Familiarity with idiomatic expressions is a must for call center agents. Idiomatic expressions or idioms are non-standard speech, slang or figurative expressions whose meaning cannot be directly deduced from the meanings of the words that composes it. Idioms are frequently employed by native speakers of English, which more often than not are the clients of our call center companies.
More importantly, call center agents must be familiar with idiomatic expressions because the use of idioms do not randomly happen in ordinary conversations but happens most often when one speaker is complaining to another. Studies show that the complaints play a significant role in throwing personal troubles or concerns publicly that is why complaints are formulated idiomatically. Idiomatic expressions are showed in unpromising unfavorable environments in which recipients have suspended commiserating or supporting with a complainant. Moreover, they also have a special heftiness that helps summarize a complaint in order to enhance its authenticity, and concurrently bring the grumble to an end.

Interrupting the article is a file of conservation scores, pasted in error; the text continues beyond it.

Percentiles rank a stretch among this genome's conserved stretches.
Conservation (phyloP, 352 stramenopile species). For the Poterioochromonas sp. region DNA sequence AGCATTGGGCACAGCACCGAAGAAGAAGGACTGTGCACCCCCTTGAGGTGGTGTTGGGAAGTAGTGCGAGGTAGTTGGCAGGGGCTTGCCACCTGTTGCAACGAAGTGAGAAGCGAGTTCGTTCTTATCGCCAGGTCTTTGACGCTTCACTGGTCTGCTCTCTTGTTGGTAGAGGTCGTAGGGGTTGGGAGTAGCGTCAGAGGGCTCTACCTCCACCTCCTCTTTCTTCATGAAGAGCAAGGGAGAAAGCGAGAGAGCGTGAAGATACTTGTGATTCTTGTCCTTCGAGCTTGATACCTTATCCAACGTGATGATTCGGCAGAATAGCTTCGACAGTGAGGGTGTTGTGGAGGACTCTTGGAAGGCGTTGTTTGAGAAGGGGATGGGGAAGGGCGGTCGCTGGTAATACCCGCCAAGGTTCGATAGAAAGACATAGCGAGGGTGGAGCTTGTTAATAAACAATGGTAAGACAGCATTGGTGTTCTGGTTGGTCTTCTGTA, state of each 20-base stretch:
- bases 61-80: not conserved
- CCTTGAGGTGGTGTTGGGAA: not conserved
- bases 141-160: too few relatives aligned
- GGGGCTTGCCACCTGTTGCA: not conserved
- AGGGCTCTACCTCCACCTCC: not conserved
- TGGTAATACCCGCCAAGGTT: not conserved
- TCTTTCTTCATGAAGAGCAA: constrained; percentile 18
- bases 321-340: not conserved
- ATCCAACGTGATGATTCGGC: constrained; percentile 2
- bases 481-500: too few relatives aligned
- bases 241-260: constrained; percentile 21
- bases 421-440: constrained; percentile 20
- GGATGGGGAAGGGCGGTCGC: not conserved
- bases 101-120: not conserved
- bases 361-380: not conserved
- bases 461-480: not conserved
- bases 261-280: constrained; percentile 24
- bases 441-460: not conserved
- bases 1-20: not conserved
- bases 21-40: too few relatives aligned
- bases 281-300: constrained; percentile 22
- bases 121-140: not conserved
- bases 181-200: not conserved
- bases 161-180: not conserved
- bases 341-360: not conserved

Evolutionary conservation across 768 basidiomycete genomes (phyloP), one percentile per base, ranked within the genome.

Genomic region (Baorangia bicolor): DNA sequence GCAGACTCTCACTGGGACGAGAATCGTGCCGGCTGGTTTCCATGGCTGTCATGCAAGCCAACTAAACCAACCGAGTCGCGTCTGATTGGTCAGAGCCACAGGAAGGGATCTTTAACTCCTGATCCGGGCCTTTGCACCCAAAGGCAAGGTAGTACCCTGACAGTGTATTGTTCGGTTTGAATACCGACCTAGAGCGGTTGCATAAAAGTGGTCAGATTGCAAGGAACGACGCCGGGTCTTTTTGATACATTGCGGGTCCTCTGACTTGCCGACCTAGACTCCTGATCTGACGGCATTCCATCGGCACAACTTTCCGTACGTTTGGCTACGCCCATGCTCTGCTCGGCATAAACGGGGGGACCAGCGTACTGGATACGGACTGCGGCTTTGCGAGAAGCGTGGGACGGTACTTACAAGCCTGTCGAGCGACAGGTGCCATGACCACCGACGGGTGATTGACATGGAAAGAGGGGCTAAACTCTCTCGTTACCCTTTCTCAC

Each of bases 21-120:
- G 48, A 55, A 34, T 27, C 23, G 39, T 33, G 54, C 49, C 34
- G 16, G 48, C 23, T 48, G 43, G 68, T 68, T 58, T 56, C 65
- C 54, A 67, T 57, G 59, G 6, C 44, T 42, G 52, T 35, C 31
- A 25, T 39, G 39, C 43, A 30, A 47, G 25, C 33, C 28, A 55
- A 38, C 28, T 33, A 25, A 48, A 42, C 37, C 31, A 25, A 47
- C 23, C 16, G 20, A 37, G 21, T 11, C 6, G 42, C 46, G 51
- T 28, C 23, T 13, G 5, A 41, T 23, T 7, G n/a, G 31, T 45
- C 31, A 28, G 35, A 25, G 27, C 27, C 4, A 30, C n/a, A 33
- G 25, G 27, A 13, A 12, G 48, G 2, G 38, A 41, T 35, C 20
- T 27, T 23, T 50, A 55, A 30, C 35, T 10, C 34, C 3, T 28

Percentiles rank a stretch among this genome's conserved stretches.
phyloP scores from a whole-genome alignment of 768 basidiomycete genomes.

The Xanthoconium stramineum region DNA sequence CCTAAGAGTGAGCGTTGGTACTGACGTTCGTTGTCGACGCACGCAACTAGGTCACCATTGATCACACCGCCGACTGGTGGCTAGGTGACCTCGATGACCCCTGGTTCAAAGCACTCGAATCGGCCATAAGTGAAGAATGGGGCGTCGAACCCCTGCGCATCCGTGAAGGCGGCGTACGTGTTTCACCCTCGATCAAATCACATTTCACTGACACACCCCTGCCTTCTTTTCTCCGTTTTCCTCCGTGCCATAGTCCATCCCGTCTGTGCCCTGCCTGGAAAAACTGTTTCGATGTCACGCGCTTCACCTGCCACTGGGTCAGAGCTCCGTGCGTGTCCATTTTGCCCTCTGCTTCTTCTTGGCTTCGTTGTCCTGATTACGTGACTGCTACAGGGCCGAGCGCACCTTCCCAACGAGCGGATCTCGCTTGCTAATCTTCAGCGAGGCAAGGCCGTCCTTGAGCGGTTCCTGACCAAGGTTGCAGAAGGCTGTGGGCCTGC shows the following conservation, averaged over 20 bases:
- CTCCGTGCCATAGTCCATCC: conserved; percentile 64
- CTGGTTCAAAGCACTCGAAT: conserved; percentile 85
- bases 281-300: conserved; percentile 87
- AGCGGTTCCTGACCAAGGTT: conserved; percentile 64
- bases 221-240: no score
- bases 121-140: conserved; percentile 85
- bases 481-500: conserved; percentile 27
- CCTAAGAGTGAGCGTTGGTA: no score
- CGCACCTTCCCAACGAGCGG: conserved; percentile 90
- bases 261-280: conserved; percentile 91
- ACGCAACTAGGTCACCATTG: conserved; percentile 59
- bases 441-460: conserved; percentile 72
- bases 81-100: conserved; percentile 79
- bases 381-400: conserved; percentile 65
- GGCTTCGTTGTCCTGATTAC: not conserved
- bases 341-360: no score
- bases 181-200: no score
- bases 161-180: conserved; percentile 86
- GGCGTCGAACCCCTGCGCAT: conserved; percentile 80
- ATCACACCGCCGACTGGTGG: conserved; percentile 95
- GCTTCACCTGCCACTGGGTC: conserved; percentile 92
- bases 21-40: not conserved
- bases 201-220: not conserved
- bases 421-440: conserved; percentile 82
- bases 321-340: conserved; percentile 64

Here under are some of the most common idiomatic expressions that a call center agent must know in order to ensure understanding communication with customers who native English speakers:
Beat around the bush –avoiding coming to the point or talking about what the client needs to know directly.
Give me the runaround – trying to evade the issue or to fool the client by not giving the correct and pertinent information needed. The customer is frustrated and felt being tricked or deceived by the agent.
Catch 22 – the dilemma of facing two unwanted or objectionable alternatives like the devil and the deep blue sea. The customer has no choice.
Lemon –description given to a defective or substandard product.
All ears – listen carefully or attentively
Cry over spilt milk – useless complaint for something that cannot be recovered.
Eat one’s words – admit mistake
Figure out – try to understand or solve the situation such as how to operate a product and solve the problem.
Fed up – tired, bored and dismayed with someone (agent) or something (product)
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